Most of the precious metals appear fairly straightforward (the picture doesn’t look too pretty for 2009) with one exception, gold. Now from a jewelry perspective, I’d always short gold (I personally am not a fan) but alas, that’s not the purpose of this analysis. Many of the major investment banks and research houses are bullish on gold, mostly due to gold serving as the safe haven asset in times of trouble. Banks like Citi predicted back in early December that gold would shoot to $2000/oz though we believe that prediction may be more based on Citi’s own precarious situation. Many are already saying that this recession is the worst since the end of WWII, and deeper than the recession of 1981-1982. But let’s take a look at a few of the key factors that impact gold prices.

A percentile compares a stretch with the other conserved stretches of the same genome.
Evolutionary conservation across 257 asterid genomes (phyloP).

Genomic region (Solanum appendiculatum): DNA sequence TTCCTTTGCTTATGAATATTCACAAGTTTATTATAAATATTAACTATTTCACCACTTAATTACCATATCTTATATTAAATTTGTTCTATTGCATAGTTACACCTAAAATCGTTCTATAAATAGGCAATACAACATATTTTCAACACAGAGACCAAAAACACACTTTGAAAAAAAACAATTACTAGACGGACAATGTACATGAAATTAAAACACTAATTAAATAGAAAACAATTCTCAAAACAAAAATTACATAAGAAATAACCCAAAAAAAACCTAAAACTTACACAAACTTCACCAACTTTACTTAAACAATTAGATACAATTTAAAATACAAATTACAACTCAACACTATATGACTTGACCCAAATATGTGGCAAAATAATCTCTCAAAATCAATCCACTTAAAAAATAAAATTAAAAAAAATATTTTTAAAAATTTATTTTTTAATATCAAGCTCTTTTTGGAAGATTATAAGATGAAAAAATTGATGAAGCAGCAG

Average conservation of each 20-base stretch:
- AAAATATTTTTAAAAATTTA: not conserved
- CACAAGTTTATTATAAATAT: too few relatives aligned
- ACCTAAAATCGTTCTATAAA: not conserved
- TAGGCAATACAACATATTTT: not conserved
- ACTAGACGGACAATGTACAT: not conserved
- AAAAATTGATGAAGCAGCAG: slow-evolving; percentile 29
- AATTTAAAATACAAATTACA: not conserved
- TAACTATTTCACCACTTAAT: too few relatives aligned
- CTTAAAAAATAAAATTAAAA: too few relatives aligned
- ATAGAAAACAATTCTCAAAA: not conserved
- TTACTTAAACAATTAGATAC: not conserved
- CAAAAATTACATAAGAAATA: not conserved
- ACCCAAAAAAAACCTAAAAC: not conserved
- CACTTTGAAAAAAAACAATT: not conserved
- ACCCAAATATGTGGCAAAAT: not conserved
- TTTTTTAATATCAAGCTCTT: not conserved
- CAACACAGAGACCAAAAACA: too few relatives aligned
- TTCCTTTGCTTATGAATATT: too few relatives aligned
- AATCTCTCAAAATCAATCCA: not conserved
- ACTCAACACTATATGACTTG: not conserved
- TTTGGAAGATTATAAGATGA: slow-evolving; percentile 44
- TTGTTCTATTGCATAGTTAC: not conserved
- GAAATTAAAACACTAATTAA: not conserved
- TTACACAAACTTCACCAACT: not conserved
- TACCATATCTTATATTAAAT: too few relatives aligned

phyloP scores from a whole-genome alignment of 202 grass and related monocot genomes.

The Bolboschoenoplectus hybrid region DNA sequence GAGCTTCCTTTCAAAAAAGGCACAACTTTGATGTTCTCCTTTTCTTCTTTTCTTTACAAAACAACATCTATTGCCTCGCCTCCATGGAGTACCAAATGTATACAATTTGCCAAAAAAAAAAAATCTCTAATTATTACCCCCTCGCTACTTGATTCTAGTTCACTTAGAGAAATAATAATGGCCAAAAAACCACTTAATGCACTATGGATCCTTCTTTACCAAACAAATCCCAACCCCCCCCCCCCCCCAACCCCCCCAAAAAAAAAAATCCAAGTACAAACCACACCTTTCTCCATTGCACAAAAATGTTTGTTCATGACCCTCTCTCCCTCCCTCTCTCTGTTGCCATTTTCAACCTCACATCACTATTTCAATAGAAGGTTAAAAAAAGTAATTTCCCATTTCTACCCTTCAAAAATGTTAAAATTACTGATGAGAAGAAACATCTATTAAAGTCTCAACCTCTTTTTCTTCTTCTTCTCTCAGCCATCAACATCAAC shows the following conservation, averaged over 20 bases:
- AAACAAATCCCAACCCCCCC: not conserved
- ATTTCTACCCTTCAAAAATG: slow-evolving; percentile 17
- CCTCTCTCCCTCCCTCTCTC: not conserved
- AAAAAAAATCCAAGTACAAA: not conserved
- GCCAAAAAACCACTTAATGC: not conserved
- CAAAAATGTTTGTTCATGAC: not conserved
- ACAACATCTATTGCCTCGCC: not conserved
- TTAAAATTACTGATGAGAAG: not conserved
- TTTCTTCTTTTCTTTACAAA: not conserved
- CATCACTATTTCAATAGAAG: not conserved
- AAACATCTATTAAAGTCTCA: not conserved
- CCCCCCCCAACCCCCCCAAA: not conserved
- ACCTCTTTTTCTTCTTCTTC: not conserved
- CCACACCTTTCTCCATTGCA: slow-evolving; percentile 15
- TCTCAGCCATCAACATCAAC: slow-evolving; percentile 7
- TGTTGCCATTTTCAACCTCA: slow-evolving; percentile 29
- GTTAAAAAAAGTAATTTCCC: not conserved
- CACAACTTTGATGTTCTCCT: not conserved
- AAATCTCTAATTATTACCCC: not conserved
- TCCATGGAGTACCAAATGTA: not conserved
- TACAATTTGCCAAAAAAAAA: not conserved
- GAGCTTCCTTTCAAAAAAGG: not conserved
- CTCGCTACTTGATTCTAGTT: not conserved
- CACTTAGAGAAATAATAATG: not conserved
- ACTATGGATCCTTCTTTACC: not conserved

For us at MetalMiner, we believe the factors influencing gold include the following: global interest rates, the value of the dollar, inflationary/deflationary cycles, industrial and jewelry demand and ETF investment. In support of gold prices, we have massive monetary stimulus and a lack of confidence in most global currencies. This is the safe haven argument. And in general, gold prices go up when interest rates go down and inflation increases. ETF’s also serve to boost gold prices. Prior to 2005, the dollar and gold traded in lockstep. But since 2005, gold has spiked even when the dollar has declined. So what is our call? We believe demand for jewelry will remain depressed as will industrial demand. Short term, deflation will be a bigger concern than inflation. However, inflation could become a big issue as soon as the economy picks up (perhaps in late 2009/2010). Global interest rates will continue to drop or be pushed lower to stimulate various economies. The dollar will likely remain “relatively” strong over the short term. The research firms believe ETF’s will overcome weak industrial demand pushing up prices. We tend to agree though we’ll temper our estimates with a lower average 2009 price because of deflationary concerns. So if Citi is at $2000, some of the analysts such as Morgan Stanley are at $900, we are slightly less enthusiastic putting our price estimates in the $800-900 range as the yearly average. Read more